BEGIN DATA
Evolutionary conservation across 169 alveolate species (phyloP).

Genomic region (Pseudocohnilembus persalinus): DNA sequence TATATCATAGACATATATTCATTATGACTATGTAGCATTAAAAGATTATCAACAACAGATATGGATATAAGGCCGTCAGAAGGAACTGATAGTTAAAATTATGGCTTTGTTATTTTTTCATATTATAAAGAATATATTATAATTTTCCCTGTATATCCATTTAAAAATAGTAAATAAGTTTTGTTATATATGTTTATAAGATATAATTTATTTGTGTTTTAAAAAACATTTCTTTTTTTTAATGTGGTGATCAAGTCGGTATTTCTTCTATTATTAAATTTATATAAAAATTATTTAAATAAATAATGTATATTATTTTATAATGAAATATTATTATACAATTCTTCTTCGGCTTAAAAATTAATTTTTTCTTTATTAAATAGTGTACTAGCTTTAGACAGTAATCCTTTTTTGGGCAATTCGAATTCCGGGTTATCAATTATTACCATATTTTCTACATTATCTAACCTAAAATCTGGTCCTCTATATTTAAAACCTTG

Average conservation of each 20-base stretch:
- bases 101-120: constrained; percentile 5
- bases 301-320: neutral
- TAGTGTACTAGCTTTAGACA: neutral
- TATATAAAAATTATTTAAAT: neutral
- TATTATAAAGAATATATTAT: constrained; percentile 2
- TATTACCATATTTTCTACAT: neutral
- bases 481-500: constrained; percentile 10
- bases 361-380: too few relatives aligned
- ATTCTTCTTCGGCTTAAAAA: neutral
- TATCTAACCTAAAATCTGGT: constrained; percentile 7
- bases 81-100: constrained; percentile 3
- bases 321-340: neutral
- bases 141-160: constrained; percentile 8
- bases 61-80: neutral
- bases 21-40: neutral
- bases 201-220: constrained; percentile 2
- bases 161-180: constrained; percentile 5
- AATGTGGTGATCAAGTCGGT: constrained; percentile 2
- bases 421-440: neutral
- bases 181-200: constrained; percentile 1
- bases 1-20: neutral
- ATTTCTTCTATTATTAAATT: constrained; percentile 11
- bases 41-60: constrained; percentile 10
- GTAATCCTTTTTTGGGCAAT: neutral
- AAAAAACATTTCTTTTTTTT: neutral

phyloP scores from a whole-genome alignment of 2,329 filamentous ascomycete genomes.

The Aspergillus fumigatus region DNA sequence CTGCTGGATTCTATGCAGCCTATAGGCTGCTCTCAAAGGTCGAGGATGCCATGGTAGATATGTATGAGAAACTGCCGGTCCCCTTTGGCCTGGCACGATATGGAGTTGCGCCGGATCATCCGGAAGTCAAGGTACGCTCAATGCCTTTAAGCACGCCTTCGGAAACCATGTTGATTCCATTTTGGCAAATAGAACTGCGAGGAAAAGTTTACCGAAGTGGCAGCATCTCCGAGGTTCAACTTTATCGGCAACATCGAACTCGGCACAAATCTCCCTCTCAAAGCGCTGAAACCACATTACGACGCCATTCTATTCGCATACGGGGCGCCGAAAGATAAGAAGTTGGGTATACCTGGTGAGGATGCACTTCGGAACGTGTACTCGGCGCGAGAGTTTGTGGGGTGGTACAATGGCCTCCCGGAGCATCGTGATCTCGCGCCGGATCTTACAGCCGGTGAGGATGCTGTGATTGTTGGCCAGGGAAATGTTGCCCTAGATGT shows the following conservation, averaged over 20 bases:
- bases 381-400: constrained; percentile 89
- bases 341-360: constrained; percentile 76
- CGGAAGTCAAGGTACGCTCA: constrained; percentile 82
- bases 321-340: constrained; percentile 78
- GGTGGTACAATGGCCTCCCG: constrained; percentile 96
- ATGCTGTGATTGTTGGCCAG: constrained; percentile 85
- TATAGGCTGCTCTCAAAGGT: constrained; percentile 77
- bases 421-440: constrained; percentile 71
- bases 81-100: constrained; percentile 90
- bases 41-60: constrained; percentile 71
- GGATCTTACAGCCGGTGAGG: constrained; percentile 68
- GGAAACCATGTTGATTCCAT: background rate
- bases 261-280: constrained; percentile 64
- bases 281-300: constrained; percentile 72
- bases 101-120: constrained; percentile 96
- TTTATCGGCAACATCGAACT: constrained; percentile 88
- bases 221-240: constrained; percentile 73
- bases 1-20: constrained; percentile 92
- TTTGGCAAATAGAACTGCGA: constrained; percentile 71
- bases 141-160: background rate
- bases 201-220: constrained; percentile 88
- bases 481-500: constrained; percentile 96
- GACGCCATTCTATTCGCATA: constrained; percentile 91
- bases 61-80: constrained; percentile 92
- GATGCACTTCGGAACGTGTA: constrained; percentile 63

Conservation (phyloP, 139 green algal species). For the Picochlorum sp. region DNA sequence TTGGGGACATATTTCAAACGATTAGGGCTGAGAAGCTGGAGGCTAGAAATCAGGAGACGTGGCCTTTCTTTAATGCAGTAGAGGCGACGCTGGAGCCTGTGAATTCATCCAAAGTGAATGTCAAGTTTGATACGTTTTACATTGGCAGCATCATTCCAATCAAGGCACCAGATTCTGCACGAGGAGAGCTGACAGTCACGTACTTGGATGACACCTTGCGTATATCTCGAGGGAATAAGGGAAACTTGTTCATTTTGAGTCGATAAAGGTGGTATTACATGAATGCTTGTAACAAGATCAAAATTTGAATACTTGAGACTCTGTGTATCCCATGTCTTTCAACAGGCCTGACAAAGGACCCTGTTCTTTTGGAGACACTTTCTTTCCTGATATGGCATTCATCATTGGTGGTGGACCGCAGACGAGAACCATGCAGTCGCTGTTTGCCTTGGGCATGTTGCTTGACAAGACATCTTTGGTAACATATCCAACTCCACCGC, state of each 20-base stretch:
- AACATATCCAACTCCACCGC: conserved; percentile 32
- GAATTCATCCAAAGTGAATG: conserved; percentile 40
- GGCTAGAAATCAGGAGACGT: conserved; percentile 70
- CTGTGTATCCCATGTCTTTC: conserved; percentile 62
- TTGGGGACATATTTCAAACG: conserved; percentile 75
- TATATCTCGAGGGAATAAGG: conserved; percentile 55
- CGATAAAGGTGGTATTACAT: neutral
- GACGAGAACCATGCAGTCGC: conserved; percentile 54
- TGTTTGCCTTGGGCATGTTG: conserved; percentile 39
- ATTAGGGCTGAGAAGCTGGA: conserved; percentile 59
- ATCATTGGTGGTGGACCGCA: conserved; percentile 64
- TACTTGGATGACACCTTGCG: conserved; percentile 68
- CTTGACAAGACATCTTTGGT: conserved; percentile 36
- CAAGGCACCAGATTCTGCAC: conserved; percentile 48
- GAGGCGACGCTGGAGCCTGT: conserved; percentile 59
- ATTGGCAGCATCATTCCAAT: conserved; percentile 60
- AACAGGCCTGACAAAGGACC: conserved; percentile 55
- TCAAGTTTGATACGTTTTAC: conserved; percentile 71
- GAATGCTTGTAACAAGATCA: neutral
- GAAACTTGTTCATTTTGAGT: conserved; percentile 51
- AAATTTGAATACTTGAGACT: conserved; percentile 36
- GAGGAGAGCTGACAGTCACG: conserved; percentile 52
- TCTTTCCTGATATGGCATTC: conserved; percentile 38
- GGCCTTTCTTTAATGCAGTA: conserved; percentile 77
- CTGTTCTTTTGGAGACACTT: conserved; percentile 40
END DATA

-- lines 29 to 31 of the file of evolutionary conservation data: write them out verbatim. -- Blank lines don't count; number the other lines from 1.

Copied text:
phyloP scores from a whole-genome alignment of 2,329 filamentous ascomycete genomes.

The Aspergillus fumigatus region DNA sequence CTGCTGGATTCTATGCAGCCTATAGGCTGCTCTCAAAGGTCGAGGATGCCATGGTAGATATGTATGAGAAACTGCCGGTCCCCTTTGGCCTGGCACGATATGGAGTTGCGCCGGATCATCCGGAAGTCAAGGTACGCTCAATGCCTTTAAGCACGCCTTCGGAAACCATGTTGATTCCATTTTGGCAAATAGAACTGCGAGGAAAAGTTTACCGAAGTGGCAGCATCTCCGAGGTTCAACTTTATCGGCAACATCGAACTCGGCACAAATCTCCCTCTCAAAGCGCTGAAACCACATTACGACGCCATTCTATTCGCATACGGGGCGCCGAAAGATAAGAAGTTGGGTATACCTGGTGAGGATGCACTTCGGAACGTGTACTCGGCGCGAGAGTTTGTGGGGTGGTACAATGGCCTCCCGGAGCATCGTGATCTCGCGCCGGATCTTACAGCCGGTGAGGATGCTGTGATTGTTGGCCAGGGAAATGTTGCCCTAGATGT shows the following conservation, averaged over 20 bases:
- bases 381-400: constrained; percentile 89